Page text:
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Phosphorus depletion in forest soils shapes bacterial communities towards phosphorus recycling systems (2016)

Bergkemper F., Schöler A., Engel M., Lang F., Krüger J., Schloter M., Schulz S.

Environmental Microbiology, 18 (6), 1988-2000

doi:10.1111/1462-2920.13188

Abstract

Phosphorus (P) is an important macronutrient for allbiota on earth but similarly a finite resource. Microor-ganisms play on both sides of the fence as they effec-tively  mineralize  organic  and  solubilize  precipitatedforms of soil phosphorus but conversely also take upand immobilize P. Therefore, we analysed the role ofmicrobes in two beech forest soils with high and lowP   content   by   direct   sequencing   of   metagenomicdeoxyribonucleic acid. For inorganic P solubilization,a    significantly    higher    microbial    potential    wasdetected   in   the   P-rich   soil.   This   trait   especiallyreferred  toCandidatusSolibacter  usiatus,  likewiseone  of  the  dominating  species  in  the  data  sets.  Ahigher  microbial  potential  for  efficient  phosphateuptake   systems   (pstSCAB)   was   detected   in   theP-depleted   soil.   Genes   involved   in   P   starvationresponse regulation (phoB,phoR) were prevalent inboth soils. This underlines the importance of effectivephosphate (Pho) regulon control for microorganismsto use alternative P sources during phosphate limita-tion.  Predicted  genes  were  primarily  harboured  byRhizobiales, Actinomycetales and Acidobacteriales.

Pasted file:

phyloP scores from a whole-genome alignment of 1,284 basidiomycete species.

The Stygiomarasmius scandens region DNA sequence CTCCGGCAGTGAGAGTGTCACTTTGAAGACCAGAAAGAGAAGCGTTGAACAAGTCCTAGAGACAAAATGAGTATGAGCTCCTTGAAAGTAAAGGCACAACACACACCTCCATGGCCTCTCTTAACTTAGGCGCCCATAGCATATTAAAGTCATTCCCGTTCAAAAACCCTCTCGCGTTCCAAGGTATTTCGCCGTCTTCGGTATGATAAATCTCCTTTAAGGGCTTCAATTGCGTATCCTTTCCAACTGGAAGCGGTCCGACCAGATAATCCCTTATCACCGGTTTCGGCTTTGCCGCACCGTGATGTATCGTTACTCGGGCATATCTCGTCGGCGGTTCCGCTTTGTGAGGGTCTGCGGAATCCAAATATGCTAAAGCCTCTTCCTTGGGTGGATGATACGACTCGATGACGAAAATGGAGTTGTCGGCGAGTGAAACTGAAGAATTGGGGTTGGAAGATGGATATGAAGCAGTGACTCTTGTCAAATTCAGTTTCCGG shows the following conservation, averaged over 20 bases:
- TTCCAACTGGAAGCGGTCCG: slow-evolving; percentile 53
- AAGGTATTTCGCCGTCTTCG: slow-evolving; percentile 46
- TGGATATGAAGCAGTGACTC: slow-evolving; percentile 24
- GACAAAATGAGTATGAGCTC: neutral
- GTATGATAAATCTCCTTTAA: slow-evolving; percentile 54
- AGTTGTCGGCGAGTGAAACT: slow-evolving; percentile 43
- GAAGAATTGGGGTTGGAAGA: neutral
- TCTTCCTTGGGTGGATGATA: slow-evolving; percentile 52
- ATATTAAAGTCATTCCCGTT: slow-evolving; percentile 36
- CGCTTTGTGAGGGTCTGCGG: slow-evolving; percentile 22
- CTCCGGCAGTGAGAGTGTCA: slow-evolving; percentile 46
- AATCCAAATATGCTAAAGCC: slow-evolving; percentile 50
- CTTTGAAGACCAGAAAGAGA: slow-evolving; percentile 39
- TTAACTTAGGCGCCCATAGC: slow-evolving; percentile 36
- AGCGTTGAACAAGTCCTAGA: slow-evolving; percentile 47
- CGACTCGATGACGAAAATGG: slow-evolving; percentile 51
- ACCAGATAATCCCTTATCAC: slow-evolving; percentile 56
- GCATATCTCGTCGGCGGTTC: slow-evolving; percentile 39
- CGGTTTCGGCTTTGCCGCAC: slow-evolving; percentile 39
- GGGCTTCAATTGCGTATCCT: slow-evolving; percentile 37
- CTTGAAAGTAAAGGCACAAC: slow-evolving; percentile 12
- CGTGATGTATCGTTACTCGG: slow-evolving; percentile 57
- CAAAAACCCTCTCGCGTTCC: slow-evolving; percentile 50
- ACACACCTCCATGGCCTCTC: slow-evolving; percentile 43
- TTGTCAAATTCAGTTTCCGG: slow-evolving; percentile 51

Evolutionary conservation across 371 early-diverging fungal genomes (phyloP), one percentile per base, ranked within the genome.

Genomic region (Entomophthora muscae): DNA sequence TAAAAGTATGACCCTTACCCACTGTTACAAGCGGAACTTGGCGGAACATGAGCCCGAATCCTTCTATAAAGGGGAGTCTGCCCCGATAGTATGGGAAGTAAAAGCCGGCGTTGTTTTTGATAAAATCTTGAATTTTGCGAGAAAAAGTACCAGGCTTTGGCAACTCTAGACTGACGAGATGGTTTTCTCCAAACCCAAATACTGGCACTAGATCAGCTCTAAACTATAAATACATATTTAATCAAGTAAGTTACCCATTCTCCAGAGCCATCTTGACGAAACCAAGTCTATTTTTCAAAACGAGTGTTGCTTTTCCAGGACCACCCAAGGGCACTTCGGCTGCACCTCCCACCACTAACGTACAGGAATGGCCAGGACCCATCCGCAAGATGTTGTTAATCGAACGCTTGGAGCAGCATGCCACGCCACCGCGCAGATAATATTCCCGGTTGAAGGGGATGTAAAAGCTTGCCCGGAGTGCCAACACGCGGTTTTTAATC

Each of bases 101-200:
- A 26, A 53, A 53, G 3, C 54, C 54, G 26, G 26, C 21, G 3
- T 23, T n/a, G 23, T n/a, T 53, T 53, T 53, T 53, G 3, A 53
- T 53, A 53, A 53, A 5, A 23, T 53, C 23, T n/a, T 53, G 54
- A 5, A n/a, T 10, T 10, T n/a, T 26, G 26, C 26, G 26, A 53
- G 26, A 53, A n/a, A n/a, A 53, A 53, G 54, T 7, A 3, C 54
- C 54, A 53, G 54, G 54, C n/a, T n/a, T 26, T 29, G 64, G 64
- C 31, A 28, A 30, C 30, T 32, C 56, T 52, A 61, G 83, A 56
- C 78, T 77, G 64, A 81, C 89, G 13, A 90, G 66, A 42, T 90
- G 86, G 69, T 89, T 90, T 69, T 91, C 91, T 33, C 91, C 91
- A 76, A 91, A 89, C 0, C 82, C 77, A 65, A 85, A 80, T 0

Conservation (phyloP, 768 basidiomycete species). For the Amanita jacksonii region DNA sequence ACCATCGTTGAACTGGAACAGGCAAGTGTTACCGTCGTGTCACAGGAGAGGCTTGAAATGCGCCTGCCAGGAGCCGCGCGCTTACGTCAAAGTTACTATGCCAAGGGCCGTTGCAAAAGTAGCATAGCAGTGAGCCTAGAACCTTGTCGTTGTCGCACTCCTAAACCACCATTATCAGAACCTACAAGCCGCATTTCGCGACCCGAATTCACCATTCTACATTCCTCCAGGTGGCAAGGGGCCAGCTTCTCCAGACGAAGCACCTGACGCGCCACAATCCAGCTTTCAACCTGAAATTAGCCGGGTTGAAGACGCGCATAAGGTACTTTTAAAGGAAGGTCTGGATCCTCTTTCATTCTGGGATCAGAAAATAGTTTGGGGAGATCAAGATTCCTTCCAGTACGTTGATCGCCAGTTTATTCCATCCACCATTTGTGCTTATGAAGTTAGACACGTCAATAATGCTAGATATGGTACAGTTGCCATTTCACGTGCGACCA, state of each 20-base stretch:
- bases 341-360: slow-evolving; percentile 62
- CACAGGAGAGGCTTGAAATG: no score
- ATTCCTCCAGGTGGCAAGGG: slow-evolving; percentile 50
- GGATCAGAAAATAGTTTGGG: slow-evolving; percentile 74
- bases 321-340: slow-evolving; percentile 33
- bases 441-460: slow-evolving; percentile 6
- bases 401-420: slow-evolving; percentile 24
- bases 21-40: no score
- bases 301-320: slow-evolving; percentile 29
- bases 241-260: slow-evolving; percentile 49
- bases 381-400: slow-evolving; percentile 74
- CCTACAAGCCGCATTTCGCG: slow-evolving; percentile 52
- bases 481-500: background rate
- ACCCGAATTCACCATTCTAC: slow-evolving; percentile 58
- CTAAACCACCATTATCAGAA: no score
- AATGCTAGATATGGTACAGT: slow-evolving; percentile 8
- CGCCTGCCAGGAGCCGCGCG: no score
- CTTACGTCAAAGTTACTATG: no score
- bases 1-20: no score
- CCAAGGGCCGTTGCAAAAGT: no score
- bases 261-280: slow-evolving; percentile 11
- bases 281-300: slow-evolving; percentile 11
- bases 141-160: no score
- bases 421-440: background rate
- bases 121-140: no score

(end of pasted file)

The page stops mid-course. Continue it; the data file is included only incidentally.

InnoSoilPhos